CARACAS (Reuters) - Venezuela and Panama will restore ambassadors and allow for the resumption of airline service, turning the page on a diplomatic dispute between the two countries, Venezuelan President Nicolas Maduro told reporters on Thursday.
Venezuela this month cut commercial ties with a group of Panamanian officials and companies, including regional airline Copa, for alleged involvement in money laundering, prompting both countries to recall ambassadors.
“We’ve agreed ... on the return of the ambassadors of Venezuela and Panama to their respective embassies, and to resume air connectivity with all the airlines as of tomorrow,” Maduro said during a televised broadcast.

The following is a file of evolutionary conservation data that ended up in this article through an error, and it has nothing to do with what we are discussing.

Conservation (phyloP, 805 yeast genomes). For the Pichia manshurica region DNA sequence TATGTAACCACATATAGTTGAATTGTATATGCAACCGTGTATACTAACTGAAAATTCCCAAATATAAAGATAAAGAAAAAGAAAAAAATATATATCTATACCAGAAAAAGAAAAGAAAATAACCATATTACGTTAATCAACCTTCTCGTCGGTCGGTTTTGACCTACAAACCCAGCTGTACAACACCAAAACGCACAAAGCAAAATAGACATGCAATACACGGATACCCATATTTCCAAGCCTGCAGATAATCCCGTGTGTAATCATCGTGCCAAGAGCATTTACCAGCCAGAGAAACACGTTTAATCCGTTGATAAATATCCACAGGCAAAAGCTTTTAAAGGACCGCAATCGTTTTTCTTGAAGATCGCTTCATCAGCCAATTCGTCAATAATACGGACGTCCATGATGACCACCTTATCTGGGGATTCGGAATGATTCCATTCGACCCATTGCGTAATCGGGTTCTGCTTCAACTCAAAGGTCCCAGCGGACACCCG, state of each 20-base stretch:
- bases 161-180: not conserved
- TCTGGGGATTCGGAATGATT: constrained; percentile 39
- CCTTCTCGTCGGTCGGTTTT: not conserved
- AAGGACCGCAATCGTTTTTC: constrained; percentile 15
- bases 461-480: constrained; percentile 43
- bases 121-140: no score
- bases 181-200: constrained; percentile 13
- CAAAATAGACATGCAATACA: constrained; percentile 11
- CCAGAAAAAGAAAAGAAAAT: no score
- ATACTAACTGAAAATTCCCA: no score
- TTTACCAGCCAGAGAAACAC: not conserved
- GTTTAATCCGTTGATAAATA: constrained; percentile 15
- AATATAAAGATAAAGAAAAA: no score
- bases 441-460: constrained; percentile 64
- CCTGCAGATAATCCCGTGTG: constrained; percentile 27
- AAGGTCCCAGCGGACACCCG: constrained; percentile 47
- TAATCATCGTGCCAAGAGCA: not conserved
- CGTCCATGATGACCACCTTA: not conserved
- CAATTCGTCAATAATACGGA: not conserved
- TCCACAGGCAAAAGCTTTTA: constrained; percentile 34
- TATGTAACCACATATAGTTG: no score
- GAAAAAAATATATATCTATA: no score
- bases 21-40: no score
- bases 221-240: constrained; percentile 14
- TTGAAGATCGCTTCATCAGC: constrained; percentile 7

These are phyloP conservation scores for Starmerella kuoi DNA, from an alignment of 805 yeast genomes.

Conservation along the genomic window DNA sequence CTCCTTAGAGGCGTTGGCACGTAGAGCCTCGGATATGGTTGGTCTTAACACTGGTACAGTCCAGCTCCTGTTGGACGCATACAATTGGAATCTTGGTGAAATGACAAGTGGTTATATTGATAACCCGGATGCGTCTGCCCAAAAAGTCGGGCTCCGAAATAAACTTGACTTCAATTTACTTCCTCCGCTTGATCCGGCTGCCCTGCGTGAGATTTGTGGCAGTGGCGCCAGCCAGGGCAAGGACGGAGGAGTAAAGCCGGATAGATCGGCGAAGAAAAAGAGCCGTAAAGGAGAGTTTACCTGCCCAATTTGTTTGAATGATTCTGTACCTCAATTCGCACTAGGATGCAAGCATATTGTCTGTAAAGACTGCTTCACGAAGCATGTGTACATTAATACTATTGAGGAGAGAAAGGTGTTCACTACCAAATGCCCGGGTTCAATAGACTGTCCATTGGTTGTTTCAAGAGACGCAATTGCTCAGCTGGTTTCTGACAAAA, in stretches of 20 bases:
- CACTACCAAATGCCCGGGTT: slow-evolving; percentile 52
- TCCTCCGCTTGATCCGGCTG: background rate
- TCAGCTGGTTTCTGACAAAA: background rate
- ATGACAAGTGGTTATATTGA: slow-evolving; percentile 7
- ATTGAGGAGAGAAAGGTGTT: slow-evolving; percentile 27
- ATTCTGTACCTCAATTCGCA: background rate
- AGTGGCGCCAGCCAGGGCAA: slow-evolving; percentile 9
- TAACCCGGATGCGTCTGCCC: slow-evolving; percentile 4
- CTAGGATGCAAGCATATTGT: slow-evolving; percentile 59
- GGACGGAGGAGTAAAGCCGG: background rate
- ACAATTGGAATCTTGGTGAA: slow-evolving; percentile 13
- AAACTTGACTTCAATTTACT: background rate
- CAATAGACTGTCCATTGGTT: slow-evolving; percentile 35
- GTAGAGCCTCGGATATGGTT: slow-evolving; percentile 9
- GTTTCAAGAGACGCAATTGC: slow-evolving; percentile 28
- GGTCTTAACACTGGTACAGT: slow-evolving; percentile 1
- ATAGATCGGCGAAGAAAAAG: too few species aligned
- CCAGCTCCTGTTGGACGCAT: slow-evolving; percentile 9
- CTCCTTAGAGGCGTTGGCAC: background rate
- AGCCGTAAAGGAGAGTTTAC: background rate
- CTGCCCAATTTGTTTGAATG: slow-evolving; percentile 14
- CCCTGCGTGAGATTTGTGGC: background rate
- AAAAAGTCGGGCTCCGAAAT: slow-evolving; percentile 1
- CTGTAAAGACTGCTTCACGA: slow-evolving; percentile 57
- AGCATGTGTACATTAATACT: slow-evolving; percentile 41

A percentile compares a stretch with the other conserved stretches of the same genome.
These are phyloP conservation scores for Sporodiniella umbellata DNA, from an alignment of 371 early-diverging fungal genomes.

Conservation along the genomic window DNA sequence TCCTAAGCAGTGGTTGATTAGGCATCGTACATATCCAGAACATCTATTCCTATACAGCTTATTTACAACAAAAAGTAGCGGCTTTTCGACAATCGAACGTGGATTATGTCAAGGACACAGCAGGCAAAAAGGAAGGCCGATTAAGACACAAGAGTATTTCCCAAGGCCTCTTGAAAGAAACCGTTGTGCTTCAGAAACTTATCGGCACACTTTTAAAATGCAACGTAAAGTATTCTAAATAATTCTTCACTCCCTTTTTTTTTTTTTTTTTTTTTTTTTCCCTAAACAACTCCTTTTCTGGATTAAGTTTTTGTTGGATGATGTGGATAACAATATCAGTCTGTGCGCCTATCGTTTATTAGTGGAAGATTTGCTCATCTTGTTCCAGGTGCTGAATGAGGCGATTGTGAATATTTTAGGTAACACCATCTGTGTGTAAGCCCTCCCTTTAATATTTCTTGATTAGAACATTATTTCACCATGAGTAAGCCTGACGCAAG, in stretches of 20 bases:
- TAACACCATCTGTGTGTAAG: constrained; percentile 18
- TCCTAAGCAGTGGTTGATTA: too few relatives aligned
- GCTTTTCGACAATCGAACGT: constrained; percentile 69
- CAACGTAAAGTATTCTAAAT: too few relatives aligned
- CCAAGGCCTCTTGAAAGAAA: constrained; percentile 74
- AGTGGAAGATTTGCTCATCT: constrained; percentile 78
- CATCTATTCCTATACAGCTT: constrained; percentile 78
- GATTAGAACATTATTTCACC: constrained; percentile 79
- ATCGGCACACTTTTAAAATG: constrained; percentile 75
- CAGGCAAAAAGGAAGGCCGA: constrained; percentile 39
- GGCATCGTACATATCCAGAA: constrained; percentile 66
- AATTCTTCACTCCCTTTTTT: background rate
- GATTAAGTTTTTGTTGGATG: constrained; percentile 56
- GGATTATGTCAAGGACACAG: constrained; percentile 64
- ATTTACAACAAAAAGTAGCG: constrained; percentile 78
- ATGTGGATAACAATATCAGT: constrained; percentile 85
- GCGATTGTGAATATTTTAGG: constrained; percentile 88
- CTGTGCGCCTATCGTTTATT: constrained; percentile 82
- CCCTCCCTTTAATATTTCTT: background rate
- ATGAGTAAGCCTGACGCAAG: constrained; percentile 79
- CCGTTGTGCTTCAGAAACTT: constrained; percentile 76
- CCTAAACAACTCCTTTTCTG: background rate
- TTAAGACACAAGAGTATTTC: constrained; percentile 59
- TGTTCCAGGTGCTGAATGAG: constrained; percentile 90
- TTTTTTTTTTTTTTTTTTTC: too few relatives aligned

Copa, which has become a crucial provider of international flights following a sharp reduction in airline services to crisis-stricken Venezuela, did not answer phone calls seeking comment.
Venezuela had accused Panamanian President Juan Carlos Varela and nearly two dozen Cabinet ministers and top-ranking officials of involvement in money laundering.
That came a week after Panama declared Maduro and some 50 Venezuelan nationals “high risk” suspects for laundering money and financing terrorism.
Reporting by Brian Ellsworth and Vivian Sequera; editing by Grant McCool and Tom Brown
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